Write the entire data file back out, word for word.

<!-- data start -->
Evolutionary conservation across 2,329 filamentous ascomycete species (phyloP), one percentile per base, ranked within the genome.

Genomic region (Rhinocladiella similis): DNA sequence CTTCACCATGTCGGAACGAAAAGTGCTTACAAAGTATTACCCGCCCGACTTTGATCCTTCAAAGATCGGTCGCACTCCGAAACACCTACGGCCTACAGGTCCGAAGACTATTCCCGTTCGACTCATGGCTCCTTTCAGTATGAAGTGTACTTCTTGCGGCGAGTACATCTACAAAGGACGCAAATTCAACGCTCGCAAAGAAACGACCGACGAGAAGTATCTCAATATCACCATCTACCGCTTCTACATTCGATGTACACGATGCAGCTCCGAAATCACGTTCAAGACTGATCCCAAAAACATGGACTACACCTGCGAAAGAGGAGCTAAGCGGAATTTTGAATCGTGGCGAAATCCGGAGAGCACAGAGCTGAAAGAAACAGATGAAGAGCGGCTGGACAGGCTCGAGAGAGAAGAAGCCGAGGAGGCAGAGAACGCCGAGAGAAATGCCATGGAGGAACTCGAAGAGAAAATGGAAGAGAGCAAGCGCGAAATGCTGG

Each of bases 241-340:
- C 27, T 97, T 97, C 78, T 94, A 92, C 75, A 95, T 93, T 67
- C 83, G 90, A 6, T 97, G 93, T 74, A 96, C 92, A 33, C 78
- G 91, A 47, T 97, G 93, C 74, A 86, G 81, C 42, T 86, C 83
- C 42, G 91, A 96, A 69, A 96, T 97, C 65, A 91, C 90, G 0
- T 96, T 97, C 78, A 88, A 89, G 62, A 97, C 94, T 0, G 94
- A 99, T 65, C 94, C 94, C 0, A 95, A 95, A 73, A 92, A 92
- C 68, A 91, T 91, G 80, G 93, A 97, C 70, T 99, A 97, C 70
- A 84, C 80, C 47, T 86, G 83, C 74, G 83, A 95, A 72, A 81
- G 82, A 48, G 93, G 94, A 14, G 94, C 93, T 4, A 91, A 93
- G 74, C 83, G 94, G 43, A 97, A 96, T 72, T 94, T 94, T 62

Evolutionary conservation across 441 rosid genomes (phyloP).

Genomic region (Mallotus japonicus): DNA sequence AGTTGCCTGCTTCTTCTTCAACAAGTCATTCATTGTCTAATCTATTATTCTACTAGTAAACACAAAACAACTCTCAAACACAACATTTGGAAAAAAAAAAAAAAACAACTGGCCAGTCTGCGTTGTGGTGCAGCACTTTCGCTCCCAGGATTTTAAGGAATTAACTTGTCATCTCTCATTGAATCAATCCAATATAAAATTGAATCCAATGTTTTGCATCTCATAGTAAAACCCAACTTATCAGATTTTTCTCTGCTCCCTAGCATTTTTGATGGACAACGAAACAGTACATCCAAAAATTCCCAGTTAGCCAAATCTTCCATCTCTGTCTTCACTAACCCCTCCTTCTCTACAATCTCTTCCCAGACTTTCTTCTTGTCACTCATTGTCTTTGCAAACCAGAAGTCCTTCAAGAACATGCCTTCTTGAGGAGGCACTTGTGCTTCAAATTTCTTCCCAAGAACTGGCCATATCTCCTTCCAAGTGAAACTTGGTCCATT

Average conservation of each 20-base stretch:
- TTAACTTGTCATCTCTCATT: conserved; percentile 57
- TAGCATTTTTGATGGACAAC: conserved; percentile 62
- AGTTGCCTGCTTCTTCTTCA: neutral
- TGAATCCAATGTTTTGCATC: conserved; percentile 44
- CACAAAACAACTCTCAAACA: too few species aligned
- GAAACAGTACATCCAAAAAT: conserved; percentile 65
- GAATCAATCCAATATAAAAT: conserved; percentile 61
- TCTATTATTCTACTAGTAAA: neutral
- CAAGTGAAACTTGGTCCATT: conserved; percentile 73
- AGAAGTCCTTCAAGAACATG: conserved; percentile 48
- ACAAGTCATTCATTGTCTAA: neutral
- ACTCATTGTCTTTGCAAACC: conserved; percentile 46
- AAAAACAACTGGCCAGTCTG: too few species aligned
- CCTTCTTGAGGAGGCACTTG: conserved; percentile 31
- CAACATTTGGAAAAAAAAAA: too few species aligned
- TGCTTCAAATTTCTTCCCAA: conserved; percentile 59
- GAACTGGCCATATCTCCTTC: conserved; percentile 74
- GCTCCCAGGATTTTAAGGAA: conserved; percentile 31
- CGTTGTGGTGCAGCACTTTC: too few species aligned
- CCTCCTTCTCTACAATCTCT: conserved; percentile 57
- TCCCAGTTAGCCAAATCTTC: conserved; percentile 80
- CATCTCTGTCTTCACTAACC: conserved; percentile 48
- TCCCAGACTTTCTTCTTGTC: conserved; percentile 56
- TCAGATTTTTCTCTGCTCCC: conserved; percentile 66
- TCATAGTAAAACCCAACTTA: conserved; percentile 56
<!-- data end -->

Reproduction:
Evolutionary conservation across 2,329 filamentous ascomycete species (phyloP), one percentile per base, ranked within the genome.

Genomic region (Rhinocladiella similis): DNA sequence CTTCACCATGTCGGAACGAAAAGTGCTTACAAAGTATTACCCGCCCGACTTTGATCCTTCAAAGATCGGTCGCACTCCGAAACACCTACGGCCTACAGGTCCGAAGACTATTCCCGTTCGACTCATGGCTCCTTTCAGTATGAAGTGTACTTCTTGCGGCGAGTACATCTACAAAGGACGCAAATTCAACGCTCGCAAAGAAACGACCGACGAGAAGTATCTCAATATCACCATCTACCGCTTCTACATTCGATGTACACGATGCAGCTCCGAAATCACGTTCAAGACTGATCCCAAAAACATGGACTACACCTGCGAAAGAGGAGCTAAGCGGAATTTTGAATCGTGGCGAAATCCGGAGAGCACAGAGCTGAAAGAAACAGATGAAGAGCGGCTGGACAGGCTCGAGAGAGAAGAAGCCGAGGAGGCAGAGAACGCCGAGAGAAATGCCATGGAGGAACTCGAAGAGAAAATGGAAGAGAGCAAGCGCGAAATGCTGG

Each of bases 241-340:
- C 27, T 97, T 97, C 78, T 94, A 92, C 75, A 95, T 93, T 67
- C 83, G 90, A 6, T 97, G 93, T 74, A 96, C 92, A 33, C 78
- G 91, A 47, T 97, G 93, C 74, A 86, G 81, C 42, T 86, C 83
- C 42, G 91, A 96, A 69, A 96, T 97, C 65, A 91, C 90, G 0
- T 96, T 97, C 78, A 88, A 89, G 62, A 97, C 94, T 0, G 94
- A 99, T 65, C 94, C 94, C 0, A 95, A 95, A 73, A 92, A 92
- C 68, A 91, T 91, G 80, G 93, A 97, C 70, T 99, A 97, C 70
- A 84, C 80, C 47, T 86, G 83, C 74, G 83, A 95, A 72, A 81
- G 82, A 48, G 93, G 94, A 14, G 94, C 93, T 4, A 91, A 93
- G 74, C 83, G 94, G 43, A 97, A 96, T 72, T 94, T 94, T 62

Evolutionary conservation across 441 rosid genomes (phyloP).

Genomic region (Mallotus japonicus): DNA sequence AGTTGCCTGCTTCTTCTTCAACAAGTCATTCATTGTCTAATCTATTATTCTACTAGTAAACACAAAACAACTCTCAAACACAACATTTGGAAAAAAAAAAAAAAACAACTGGCCAGTCTGCGTTGTGGTGCAGCACTTTCGCTCCCAGGATTTTAAGGAATTAACTTGTCATCTCTCATTGAATCAATCCAATATAAAATTGAATCCAATGTTTTGCATCTCATAGTAAAACCCAACTTATCAGATTTTTCTCTGCTCCCTAGCATTTTTGATGGACAACGAAACAGTACATCCAAAAATTCCCAGTTAGCCAAATCTTCCATCTCTGTCTTCACTAACCCCTCCTTCTCTACAATCTCTTCCCAGACTTTCTTCTTGTCACTCATTGTCTTTGCAAACCAGAAGTCCTTCAAGAACATGCCTTCTTGAGGAGGCACTTGTGCTTCAAATTTCTTCCCAAGAACTGGCCATATCTCCTTCCAAGTGAAACTTGGTCCATT

Average conservation of each 20-base stretch:
- TTAACTTGTCATCTCTCATT: conserved; percentile 57
- TAGCATTTTTGATGGACAAC: conserved; percentile 62
- AGTTGCCTGCTTCTTCTTCA: neutral
- TGAATCCAATGTTTTGCATC: conserved; percentile 44
- CACAAAACAACTCTCAAACA: too few species aligned
- GAAACAGTACATCCAAAAAT: conserved; percentile 65
- GAATCAATCCAATATAAAAT: conserved; percentile 61
- TCTATTATTCTACTAGTAAA: neutral
- CAAGTGAAACTTGGTCCATT: conserved; percentile 73
- AGAAGTCCTTCAAGAACATG: conserved; percentile 48
- ACAAGTCATTCATTGTCTAA: neutral
- ACTCATTGTCTTTGCAAACC: conserved; percentile 46
- AAAAACAACTGGCCAGTCTG: too few species aligned
- CCTTCTTGAGGAGGCACTTG: conserved; percentile 31
- CAACATTTGGAAAAAAAAAA: too few species aligned
- TGCTTCAAATTTCTTCCCAA: conserved; percentile 59
- GAACTGGCCATATCTCCTTC: conserved; percentile 74
- GCTCCCAGGATTTTAAGGAA: conserved; percentile 31
- CGTTGTGGTGCAGCACTTTC: too few species aligned
- CCTCCTTCTCTACAATCTCT: conserved; percentile 57
- TCCCAGTTAGCCAAATCTTC: conserved; percentile 80
- CATCTCTGTCTTCACTAACC: conserved; percentile 48
- TCCCAGACTTTCTTCTTGTC: conserved; percentile 56
- TCAGATTTTTCTCTGCTCCC: conserved; percentile 66
- TCATAGTAAAACCCAACTTA: conserved; percentile 56